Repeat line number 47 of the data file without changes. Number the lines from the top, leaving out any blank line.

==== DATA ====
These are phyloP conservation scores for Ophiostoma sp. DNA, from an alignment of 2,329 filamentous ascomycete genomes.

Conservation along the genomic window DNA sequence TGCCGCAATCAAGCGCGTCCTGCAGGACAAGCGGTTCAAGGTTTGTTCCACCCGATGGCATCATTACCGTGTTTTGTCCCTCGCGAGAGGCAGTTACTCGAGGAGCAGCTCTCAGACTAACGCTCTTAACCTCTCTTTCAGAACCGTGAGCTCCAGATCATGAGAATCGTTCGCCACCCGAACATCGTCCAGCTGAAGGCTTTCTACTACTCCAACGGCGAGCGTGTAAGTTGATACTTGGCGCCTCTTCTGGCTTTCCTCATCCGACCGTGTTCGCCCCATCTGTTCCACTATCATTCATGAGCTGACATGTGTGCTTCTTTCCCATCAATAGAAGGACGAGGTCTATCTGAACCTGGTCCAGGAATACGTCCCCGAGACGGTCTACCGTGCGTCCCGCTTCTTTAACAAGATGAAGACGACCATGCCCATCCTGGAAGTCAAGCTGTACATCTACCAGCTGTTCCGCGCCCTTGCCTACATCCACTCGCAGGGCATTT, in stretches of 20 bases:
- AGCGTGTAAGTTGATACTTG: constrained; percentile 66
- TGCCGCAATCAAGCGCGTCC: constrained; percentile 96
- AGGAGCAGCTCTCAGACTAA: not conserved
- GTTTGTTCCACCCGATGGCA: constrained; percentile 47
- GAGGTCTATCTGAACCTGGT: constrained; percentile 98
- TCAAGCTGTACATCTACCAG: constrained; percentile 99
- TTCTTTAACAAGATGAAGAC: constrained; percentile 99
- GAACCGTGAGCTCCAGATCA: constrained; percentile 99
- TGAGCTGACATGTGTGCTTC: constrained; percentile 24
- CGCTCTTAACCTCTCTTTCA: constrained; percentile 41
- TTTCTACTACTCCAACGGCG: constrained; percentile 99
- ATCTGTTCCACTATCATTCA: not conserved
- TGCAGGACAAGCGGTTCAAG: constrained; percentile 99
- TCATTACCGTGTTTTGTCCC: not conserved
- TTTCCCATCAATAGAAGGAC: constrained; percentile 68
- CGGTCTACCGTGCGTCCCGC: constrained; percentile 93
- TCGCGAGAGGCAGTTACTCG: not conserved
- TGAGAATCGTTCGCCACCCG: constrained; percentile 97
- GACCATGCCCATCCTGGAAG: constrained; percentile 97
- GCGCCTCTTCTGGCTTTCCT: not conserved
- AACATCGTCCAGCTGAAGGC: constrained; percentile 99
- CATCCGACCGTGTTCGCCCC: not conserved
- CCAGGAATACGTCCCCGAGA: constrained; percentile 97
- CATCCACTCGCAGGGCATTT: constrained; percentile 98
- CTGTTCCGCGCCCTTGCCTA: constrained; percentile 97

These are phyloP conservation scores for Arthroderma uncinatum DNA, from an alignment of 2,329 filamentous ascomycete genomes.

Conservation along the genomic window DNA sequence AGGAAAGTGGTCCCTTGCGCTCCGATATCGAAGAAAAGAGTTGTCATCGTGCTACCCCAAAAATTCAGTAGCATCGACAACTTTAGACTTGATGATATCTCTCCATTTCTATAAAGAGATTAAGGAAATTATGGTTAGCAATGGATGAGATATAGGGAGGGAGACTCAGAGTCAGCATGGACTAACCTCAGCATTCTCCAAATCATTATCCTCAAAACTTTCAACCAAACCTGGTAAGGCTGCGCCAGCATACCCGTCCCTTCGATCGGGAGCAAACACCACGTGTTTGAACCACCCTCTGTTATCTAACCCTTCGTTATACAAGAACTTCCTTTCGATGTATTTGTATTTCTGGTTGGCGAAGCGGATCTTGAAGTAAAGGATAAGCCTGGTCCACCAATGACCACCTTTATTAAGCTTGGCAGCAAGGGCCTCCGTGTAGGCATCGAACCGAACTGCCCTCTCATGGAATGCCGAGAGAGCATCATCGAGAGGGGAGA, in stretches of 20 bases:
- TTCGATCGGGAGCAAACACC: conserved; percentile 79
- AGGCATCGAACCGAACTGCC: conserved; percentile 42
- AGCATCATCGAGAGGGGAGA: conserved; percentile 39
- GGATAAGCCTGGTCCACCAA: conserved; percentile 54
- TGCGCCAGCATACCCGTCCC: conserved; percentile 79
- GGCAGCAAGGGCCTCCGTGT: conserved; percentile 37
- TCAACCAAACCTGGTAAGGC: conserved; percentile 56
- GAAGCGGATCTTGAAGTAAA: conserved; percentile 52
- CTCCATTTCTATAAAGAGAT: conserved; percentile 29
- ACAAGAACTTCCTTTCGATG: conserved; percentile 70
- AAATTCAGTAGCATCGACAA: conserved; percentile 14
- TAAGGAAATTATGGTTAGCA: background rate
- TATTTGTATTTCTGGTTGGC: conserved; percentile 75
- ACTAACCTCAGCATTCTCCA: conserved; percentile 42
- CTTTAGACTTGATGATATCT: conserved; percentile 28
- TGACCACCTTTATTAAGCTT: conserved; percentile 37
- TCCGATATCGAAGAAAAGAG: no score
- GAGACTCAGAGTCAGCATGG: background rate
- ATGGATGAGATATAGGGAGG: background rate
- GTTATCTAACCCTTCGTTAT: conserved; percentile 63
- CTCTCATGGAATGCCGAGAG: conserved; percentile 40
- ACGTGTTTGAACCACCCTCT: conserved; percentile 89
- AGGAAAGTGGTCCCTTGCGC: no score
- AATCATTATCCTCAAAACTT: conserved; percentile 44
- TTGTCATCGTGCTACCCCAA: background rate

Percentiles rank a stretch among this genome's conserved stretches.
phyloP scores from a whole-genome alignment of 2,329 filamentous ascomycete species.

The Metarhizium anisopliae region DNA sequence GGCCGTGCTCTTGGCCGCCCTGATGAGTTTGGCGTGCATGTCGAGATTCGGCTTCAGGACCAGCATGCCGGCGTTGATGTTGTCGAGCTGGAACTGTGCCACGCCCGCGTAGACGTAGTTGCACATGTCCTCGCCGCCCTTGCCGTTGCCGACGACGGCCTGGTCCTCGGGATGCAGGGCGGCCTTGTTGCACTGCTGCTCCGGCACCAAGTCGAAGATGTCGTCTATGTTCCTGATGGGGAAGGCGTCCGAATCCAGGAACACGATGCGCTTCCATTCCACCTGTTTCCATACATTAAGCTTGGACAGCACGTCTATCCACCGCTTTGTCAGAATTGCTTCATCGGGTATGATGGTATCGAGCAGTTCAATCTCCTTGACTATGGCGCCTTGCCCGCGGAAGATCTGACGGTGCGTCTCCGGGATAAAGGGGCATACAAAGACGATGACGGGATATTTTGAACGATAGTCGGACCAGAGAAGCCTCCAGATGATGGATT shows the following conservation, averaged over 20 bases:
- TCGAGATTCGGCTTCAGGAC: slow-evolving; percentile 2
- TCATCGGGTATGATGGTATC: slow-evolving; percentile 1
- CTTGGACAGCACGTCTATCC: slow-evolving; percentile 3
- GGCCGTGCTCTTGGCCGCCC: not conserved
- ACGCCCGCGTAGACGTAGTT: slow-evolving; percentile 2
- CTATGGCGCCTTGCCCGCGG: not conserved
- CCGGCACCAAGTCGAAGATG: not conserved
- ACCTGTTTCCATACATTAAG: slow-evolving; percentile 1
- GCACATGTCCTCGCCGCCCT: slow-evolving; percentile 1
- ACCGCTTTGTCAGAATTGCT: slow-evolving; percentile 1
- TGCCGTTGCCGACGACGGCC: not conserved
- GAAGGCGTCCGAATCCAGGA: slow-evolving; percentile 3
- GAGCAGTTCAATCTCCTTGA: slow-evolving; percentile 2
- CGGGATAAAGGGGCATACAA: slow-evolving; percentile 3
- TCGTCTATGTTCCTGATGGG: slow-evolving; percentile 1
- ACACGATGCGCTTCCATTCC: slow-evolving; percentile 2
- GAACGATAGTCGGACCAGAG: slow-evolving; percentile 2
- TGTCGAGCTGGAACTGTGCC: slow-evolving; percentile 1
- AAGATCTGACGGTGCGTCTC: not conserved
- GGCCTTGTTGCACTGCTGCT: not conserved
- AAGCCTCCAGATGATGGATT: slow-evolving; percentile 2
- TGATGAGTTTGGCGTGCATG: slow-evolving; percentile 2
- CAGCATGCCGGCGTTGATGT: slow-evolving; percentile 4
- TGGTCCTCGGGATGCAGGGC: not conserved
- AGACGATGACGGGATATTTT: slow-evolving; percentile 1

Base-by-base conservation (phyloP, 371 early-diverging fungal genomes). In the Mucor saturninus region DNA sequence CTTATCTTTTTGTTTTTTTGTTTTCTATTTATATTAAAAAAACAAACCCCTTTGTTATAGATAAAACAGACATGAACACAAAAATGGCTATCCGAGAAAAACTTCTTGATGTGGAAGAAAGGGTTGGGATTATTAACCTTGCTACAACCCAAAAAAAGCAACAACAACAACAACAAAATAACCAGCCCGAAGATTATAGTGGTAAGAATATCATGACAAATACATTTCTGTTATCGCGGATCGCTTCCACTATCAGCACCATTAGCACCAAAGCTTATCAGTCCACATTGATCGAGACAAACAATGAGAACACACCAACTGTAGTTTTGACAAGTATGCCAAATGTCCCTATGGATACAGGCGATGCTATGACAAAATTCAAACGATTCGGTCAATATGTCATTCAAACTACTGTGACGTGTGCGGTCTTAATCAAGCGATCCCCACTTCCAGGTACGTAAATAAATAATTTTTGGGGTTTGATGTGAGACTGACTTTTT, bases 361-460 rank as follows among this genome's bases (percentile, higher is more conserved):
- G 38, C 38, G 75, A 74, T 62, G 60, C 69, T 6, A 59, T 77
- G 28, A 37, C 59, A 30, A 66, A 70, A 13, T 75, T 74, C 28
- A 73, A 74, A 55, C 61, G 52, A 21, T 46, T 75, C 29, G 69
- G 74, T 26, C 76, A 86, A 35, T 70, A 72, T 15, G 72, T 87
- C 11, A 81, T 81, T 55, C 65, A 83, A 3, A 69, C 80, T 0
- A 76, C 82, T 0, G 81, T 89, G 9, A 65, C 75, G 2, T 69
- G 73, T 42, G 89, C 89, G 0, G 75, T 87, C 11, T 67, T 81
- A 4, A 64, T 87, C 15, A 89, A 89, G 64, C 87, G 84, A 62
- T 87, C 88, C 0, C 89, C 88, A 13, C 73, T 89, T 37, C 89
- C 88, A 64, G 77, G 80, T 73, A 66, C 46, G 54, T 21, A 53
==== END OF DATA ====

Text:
- GAGACTCAGAGTCAGCATGG: background rate